JUN 19, 2022 3:45 PM PDT

Heart Disease and Diabetes Double Dementia Risk

WRITTEN BY: Annie Lennon

Having two or more cardiometabolic diseases, such as type 2 diabetes, heart disease, and stroke, may double dementia risk. The corresponding study was published in Alzheimer’s and Dementia.  

While cardiometabolic diseases taken individually are known to increase dementia risk, their simultaneous impact has been relatively less studied. In the present study, researchers thus sought to examine the effects of having more than one such condition at a time on cognitive function. 

To do so, they analyzed data from the Swedish National Study on Aging and Care, including 2,577 initially dementia-free participants aged 60 or older, and followed them for 12 years. Over the period, they analyzed patient health records for changes in cognitive function and evidence of dementia, alongside forms of cardiometabolic disease. 

In the end, they found that having more than one cardiometabolic disease doubled the risk for cognitive impairment and dementia and accelerated their development by two years. They further found the more metabolic diseases one had, the more likely they were to develop dementia.

However, they noted that those with just one cardiometabolic disease did not have a significantly higher risk of dementia. 

“This is good news. The study shows that the risk only increases once someone has at least two of the diseases, so it’s possible that dementia can be averted by preventing the development of a second disease,” said Abigail Dove, a doctoral student at the Aging Research Centre, part of the Department of Neurobiology, Care Sciences and Society, Karolinska Institutet, and one of the study’s authors.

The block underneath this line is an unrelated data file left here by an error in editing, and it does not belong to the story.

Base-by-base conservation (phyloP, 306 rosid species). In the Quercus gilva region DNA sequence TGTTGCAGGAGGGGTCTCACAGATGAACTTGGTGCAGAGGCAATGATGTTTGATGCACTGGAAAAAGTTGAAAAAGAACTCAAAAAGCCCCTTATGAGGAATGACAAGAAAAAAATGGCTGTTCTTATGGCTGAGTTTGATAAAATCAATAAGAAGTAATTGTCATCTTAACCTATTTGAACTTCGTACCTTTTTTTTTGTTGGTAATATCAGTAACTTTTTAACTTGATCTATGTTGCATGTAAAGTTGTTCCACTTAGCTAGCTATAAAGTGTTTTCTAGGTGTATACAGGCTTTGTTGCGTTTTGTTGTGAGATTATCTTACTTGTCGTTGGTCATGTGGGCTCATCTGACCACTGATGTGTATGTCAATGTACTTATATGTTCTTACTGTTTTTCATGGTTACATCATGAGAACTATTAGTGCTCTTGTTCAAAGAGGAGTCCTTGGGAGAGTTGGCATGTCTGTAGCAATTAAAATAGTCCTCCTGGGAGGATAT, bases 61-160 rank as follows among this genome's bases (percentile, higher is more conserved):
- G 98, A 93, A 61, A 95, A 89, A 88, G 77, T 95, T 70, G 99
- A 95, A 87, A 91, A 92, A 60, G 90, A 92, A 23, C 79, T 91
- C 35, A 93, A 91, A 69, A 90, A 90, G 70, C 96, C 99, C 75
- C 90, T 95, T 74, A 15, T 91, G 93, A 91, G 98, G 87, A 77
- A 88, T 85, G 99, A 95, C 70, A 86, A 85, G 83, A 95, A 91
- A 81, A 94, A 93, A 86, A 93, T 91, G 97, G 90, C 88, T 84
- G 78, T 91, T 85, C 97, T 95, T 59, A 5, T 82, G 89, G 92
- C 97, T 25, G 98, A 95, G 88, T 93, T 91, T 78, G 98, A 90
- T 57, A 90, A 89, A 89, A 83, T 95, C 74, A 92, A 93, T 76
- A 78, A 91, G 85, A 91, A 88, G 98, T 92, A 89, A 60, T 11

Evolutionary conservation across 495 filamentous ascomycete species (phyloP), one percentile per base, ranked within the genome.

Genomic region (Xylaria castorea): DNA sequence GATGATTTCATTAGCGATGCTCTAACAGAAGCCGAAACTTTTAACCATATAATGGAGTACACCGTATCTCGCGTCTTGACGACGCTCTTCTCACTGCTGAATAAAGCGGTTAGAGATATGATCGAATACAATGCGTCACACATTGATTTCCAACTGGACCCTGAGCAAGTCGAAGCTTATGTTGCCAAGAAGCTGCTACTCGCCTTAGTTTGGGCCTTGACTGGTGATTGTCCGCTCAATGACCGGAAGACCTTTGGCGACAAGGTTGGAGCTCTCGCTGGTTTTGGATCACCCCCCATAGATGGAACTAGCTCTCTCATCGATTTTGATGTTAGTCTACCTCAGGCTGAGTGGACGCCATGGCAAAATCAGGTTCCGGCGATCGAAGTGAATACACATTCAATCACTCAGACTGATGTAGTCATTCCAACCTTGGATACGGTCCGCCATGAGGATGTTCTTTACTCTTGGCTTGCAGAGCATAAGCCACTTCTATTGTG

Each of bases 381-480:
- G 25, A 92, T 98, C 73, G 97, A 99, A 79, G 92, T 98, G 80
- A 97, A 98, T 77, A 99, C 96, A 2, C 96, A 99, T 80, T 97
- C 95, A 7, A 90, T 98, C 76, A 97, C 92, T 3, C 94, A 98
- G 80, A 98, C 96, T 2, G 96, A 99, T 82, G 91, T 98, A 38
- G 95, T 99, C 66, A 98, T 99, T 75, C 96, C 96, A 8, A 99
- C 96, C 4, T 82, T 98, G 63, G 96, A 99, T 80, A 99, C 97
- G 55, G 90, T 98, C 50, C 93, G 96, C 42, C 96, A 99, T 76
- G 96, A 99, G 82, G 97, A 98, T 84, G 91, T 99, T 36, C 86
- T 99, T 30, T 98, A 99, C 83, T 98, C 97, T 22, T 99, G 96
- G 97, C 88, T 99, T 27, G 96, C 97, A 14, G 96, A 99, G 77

“We should therefore focus on cardiometabolic disease prevention already in middle age, since the risk of cognitive failure and dementia appears higher among those who develop a cardiometabolic disease earlier in life,” she added. 

The researchers now hope to explore the mechanisms behind this link by investigating genetic factors and how cardiometabolic diseases exert changes in the brain. 

 

Sources: Neuroscience News, Alzheimer’s and Dementia

 

 

About the Author
University College London
Annie Lennon is a writer whose work also appears in Medical News Today, Psych Central, Psychology Today, and other outlets. When she's not writing, she is COO of Xeurix, an HR startup that assesses jobfit from gamified workplace simulations.
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